Light Rail Still Makes Sense
Recently, the Reason Foundation released a study encouraging transit authorities to promote more express buses in the area instead of funding the proposed KRM (Kenosha-Racine-Milwaukee) light rail system. The study claims that express buses would better serve commuters, and that projections of increased property values along the KRM line are inflated and unrealistic. The study was seized upon by light rail opponents and opponents of mass transit in general.
My belief is that light rail should be expanded for reasons both economical and ecological. I propose that in addition to the KRM line, additional rail lines should be constructed connecting the city to the northern and western communities as well, perhaps as far north as Sheboygan and as far west as Oconomowoc.
First, the economical reasons for light rail development. It is no secret that the economy is shrinking, and by all accounts, things are going to get a lot worse. While it is true that current gasoline prices are favorable, does anyone really expect that to last very long? It is a safe bet that gas will gradually go back up, and we will soon be paying $50 dollars to fill our cars once more. Maybe not next, year, but certainly in the near future. I think it is not unreasonable to assume that the number of commuters using mass transit will rise accordingly.
Light rail would benefit job seekers. If I was an unemployed individual minus a car seeking work, my options would be pretty much limited to the local bus lines. With a comprehensive light rail system such as they have in many other communities, I would then be able to realistically look at jobs in Kenosha, or Delafield, etc.
The presence of light rail would also open up possibilities for new businesses. Many businesses, both large and small, choose to locate in the proximity of the labor supply. If a light rail system were in place where previously there was none, entrepreneurs could consider locating their shops in more remote areas (where tax rates might also be more favorable), and not have to worry about workers being able to get to work efficiently.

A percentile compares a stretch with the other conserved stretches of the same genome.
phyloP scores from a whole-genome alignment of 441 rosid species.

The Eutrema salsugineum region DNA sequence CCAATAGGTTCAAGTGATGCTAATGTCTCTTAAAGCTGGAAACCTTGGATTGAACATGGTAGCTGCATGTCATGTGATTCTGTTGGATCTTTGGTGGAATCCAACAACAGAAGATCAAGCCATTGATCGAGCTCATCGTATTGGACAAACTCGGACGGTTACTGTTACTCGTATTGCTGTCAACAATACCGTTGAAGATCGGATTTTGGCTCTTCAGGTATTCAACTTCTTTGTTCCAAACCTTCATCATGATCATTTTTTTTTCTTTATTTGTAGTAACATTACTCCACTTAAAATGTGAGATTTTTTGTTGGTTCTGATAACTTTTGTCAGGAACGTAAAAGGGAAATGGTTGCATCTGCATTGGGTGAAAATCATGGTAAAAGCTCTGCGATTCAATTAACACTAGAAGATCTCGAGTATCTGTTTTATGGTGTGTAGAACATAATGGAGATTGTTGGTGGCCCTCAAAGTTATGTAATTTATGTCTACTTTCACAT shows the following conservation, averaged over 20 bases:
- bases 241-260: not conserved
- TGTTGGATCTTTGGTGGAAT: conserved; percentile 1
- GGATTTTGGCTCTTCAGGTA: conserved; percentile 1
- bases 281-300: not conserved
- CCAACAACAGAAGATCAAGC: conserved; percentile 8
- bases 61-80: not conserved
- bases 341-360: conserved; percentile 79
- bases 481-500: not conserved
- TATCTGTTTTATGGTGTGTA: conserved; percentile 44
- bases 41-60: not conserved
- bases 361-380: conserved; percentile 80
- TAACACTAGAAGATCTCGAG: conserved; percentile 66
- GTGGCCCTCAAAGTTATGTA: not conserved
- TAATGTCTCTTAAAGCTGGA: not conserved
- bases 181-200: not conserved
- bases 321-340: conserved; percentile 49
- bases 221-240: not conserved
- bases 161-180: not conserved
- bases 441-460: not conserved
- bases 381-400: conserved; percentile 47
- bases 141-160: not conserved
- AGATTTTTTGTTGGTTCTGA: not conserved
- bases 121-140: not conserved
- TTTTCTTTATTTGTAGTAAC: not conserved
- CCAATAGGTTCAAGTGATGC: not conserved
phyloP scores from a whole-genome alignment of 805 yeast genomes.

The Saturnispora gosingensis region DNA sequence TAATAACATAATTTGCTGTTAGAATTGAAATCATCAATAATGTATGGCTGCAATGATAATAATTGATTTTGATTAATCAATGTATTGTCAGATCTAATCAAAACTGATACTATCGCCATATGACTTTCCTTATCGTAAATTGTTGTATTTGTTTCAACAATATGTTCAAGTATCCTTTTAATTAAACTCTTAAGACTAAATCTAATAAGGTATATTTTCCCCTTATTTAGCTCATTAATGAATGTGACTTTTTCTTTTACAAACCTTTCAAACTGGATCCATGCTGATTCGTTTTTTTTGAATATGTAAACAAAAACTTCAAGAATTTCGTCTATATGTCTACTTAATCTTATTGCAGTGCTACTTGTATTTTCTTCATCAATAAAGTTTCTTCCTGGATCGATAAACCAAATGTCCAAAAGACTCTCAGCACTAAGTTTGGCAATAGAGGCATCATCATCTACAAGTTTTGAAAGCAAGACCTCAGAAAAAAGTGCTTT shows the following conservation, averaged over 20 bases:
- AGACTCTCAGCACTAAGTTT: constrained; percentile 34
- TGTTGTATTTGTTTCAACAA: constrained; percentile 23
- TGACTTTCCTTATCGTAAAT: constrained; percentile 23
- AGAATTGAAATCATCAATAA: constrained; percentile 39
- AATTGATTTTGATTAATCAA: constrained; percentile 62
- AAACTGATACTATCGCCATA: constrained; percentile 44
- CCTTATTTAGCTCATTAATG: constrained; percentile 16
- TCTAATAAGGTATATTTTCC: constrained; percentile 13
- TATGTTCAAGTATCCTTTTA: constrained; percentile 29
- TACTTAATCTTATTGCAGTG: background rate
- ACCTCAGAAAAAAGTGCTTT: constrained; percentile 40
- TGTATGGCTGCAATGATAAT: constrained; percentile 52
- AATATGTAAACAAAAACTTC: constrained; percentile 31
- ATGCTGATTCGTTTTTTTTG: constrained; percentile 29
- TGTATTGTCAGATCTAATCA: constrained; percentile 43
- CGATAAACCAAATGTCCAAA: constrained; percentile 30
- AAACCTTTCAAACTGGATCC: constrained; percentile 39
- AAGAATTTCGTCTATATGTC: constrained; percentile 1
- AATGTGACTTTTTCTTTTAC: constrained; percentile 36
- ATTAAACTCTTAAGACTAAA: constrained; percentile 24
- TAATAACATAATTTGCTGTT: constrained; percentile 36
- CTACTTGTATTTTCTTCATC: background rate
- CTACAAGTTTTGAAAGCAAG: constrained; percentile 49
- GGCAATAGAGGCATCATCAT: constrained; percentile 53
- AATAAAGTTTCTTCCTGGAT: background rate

As a sidebar - let me also remind the reader that construction of the light rail system would employ hundreds, if not thousands of Wisconsinites, and bring millions of dollars into the state.
Admittedly, it could be argued that more extensive bus routes could serve the same purpose as light rail. This brings me to what I see as the ecological advantage of rail.
With any new development, an environmental impact statement is generally required. Opponents of rail will argue that the construction of rail lines takes up a lot of land, much of which may be privately owned and which would need to be purchased through eminent domain laws. They argue against unsightly rail lines running through pleasant, quiet suburbs, bringing noise pollution. I would argue that light rail would take additional gas-belching autos off the roads, contributing to cleaner air for everybody!
Finally and regrettably, I must question the real motives of those opposed to light rail, who seem to be located in the outlying, affluent suburbs. Is there a chance that they are happily ensconced in their homogenous surroundings, and just can't stand the thought of poor, (perhaps not white!) people coming to work in or through their communities?